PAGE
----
BY THE BOOK: Adipo Sidang'

Friday December 15 2017

Poet Adipo Sidang

Poet Adipo Sidang. He won the Burt Award for African literature. FILE PHOTO 

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Adipo Sidang', 34, is a Kenyan poet, playwright and an award-winning writer.

His novella A Boy Named Koko recently earned him the Burt prize for African literature.

In 2016, his poetry collection Parliament of Owls was by Contact Zones, Nairobi and he has since adapted the title poem into a play which has been staged in theatre by the group Agora.

Sidang' holds an MA in Philosophy from the University of Nairobi and currently works as a political analyst at Elections Observation Group (Elog). He spoke to about his literary favourites and fantasies:

Who are the three poets you look up to and why would you like to meet them?
Aha…Kwame Dawes, the skilful poet who weaves words with lapidary precision. ‘Poetrigenarian’ Taban lo Liyong whose tongue is the womb that bore poetry; won’t mind meeting him again and again. Then there was – is, revolutionary Amiri Baraka. R.I.P. Rest in Poetry.

Which one book do you hold so dear that it can't possibly be lent out?
I fall in love with a book when I decide to buy it. It becomes a bond – a marriage of sorts. I hate to see my books come back home dog-eared and heart-broken. I just don’t lend them out.

Your favourite childhood book?
Barbara Kimenye’s Moses series, Kezilahabi’s Rosa Mistika, and Konjra Aloo’s Otieno Achach - Dholuo novel about a wayward boy who ends up buried alive.

Your literary crush?
Some literary grafting here - of poetry and prose - that is, Salman Rushdie and Taban lo Liyong; simply ‘Salman-Taban’. Why Rushdie? Read The Satanic Verses and Midnight’s Children.

If his pen had veins and therefore blood, I’d ask for blood transfusion for mine, or better, ballad transfusion. And Taban? The old soul is astoundingly philosophical with words!

What is your greatest fear?
Death. Worse, death of ‘us’. The moment our society loses its humanity, it loses its soul and we cease to be. If our communality persists merely as a façade (like has become of our country) then we are no different from ‘brains in a vat’.

If you were to dine with three writers dead or alive, who would they be and why?
Hope it comes with golden goblets or agwata (calabash) for some booze as we ride the muse. The intrepid Rushdie – you now know why. Khaled Hosseini, I think he’s a great story-teller. Imbolo Mbue – so I can just behold the dreamer (smiles).

Most unforgettable character from a book?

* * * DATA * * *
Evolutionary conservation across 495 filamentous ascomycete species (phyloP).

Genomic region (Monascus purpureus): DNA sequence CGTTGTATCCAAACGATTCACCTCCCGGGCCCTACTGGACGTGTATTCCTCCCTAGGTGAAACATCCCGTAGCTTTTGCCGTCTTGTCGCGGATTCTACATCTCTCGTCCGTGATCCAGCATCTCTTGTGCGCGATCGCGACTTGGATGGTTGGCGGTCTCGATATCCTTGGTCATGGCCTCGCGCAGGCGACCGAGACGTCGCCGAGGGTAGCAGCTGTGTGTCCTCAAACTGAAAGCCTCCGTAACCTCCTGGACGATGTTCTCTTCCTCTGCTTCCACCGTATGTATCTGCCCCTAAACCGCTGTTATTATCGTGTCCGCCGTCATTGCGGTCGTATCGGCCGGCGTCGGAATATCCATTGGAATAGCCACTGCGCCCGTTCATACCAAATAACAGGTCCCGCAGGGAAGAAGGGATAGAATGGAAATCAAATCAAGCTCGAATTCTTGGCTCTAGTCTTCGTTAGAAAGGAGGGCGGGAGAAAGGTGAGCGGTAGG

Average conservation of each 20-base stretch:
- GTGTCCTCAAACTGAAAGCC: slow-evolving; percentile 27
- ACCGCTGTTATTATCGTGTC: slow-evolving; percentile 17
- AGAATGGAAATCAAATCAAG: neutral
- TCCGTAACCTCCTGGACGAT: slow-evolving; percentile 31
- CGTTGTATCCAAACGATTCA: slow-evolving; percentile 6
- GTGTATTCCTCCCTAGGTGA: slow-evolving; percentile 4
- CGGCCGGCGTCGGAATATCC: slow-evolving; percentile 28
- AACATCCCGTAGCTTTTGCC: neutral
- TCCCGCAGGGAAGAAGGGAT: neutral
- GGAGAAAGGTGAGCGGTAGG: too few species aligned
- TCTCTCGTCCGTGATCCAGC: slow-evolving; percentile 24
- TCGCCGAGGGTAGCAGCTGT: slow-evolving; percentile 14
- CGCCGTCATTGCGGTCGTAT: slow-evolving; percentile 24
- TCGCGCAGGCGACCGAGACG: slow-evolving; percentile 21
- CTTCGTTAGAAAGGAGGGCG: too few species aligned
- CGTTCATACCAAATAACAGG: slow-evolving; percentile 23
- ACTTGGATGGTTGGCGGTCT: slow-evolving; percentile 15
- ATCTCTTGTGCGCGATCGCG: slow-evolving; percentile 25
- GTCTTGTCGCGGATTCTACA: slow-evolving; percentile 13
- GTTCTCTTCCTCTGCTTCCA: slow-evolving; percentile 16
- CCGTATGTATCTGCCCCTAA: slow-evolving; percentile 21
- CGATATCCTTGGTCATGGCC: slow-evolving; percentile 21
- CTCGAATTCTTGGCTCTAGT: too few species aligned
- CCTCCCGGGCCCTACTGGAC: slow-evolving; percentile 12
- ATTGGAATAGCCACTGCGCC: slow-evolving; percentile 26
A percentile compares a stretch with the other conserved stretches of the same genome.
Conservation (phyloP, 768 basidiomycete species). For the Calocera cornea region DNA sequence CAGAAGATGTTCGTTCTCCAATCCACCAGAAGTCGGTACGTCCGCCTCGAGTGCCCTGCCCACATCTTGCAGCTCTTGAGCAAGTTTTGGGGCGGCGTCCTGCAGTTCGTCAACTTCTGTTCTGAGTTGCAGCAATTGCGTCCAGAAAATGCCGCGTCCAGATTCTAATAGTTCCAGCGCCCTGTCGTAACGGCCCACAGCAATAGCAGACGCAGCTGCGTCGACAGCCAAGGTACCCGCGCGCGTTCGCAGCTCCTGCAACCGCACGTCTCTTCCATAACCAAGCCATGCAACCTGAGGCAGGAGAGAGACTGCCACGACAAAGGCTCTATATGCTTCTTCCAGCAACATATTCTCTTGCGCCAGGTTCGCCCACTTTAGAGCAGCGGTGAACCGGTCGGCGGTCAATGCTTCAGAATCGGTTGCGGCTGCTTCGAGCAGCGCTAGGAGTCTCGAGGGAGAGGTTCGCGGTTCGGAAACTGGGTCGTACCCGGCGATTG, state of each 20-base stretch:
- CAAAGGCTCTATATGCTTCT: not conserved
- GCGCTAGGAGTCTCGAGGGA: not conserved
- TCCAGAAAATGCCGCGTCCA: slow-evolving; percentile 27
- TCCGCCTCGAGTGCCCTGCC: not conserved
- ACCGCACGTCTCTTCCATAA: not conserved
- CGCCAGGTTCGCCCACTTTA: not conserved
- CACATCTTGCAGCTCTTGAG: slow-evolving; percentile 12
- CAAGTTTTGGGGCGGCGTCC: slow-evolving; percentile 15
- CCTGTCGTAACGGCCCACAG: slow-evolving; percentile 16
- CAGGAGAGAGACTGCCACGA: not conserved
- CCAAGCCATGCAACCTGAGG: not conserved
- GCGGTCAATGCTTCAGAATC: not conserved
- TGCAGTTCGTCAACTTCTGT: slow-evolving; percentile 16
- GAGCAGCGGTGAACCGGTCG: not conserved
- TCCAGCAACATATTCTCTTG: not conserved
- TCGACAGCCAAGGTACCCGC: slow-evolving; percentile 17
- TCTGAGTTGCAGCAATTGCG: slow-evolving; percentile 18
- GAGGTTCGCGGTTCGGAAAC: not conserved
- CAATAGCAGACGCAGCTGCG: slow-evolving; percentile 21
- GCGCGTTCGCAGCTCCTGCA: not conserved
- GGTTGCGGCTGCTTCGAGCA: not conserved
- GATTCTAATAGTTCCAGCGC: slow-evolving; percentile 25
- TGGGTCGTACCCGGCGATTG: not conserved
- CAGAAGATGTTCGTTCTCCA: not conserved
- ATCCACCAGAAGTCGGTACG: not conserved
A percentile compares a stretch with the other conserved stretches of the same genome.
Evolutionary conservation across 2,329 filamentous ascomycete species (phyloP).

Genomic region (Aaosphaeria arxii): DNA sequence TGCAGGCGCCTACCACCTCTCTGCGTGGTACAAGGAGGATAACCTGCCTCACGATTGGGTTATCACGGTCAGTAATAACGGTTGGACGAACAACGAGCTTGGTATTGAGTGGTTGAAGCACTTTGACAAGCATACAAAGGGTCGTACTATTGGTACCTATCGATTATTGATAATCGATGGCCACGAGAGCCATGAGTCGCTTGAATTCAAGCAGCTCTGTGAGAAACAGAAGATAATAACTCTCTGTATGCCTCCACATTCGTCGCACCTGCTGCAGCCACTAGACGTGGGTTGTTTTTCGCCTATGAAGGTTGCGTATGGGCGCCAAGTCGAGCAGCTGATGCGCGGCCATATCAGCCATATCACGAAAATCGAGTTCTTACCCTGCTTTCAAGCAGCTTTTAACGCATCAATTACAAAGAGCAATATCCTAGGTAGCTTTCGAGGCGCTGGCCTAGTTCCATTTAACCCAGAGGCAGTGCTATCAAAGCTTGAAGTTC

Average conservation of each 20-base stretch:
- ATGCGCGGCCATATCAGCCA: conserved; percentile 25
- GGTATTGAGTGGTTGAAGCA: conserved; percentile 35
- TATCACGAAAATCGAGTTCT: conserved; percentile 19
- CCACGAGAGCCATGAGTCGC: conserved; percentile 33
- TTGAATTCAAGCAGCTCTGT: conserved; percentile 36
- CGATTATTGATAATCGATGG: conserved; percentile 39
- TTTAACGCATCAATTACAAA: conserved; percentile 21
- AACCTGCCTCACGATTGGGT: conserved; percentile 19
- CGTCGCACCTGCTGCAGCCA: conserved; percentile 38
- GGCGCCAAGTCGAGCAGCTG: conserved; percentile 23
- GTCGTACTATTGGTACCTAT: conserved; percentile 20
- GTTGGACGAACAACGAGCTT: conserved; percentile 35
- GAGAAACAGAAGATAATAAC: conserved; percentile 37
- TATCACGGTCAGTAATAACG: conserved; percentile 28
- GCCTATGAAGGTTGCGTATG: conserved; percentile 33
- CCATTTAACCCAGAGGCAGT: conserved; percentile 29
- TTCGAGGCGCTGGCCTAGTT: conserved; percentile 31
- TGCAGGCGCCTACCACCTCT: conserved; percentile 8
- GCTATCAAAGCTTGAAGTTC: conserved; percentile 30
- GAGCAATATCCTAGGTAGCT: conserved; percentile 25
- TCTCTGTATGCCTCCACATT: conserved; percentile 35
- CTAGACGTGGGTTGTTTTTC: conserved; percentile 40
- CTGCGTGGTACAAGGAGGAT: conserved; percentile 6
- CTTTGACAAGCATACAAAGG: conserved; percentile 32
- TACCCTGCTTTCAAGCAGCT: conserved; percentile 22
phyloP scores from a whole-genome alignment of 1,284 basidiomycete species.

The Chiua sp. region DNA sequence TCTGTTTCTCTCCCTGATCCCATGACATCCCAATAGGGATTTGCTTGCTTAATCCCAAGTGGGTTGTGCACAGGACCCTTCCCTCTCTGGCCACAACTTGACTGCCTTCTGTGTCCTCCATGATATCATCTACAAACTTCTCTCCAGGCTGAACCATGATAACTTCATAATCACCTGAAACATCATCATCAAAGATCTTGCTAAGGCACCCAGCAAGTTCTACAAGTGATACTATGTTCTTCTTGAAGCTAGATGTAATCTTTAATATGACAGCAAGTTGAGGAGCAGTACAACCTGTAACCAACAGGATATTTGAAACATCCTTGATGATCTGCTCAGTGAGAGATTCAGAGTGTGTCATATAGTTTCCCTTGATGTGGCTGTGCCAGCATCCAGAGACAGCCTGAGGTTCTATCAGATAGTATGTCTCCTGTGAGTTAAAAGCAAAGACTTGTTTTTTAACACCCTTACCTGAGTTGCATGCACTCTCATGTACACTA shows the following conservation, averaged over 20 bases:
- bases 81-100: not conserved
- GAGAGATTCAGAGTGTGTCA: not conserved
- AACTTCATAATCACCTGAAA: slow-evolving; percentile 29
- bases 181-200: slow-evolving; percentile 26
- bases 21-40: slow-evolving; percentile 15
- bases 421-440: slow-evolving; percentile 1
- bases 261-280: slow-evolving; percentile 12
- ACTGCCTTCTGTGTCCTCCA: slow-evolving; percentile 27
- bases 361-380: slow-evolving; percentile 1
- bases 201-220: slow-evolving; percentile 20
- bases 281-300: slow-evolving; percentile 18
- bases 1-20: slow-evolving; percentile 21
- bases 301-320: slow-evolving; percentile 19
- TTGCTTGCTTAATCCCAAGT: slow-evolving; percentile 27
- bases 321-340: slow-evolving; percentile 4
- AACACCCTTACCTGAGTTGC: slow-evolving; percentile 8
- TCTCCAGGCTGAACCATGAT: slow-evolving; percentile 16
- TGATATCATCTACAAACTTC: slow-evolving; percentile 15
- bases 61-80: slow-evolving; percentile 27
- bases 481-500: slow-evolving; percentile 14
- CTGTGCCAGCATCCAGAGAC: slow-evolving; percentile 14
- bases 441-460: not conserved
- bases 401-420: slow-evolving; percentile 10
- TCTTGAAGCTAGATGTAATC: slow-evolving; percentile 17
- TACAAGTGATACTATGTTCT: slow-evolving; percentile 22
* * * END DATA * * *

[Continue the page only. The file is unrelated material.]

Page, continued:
Gary Soneji in James Patterson’s Along Came a Spider. Soneji is a psychopath with split personality, easily switching from Gary Murphy, the genial family man and teacher to Gary Soneji, the callous serial killer.

Which book do you wish you had written and why?
Well, I constructed a literary altar to revere great books that I have read, not to wish that I wrote them but to feel great that I read them.

If you were sent off to Robben island for a year, which three books would you take with you?
On revolutionary mode already! Mandela’s Long Walk to Freedom, Frantz Fanon’s The Wretched of the Earth and Margaret Dickinson’s poetry anthology When Bullets Begin to Flower.

If you weren't a poet, what would you be?
An owl in our adorable Parliament of Owls or a goal-keeper (jersey number 12) at a football club with the best defenders (of course not Arsenal ha ha).

Tell us the poem you obsess about?
From Larkin to Neruda, I’d go for Syrian poet Nizar Qabbani’s 11-line poem Language. He writes: “When a man is in love/how can he use old words?” Through verse, he exposes the poverty of language and how we’ve overrated it.

What are your thoughts on the Kenyan poetry scene?
The poetry scene is coming back to life like the proverbial phoenix. However, there’s need to mentor younger poets – what we plan to do with 'Booze My Muse' Poetry Night. READ: All set for ‘Booze My Muse’ poetry night at Kengele’s

What do you think schools and teachers can do to encourage high students to enjoy poetry?
Schools should know that times have changed and that poetry is an art, not a subject merely for examination.

Is spoken word and poetry one and the same thing?
Well, poetry has its standards defined by certain structures, style and depth of language which demands interpretive analysis. Spoken word relies on musical flow, voice inflection and lacks the complexity characteristic of poetry. I appreciate spoken word but it is not poetry.

Are all poets performers?
Not quite. Not all trees shed their leaves but they are trees all the same.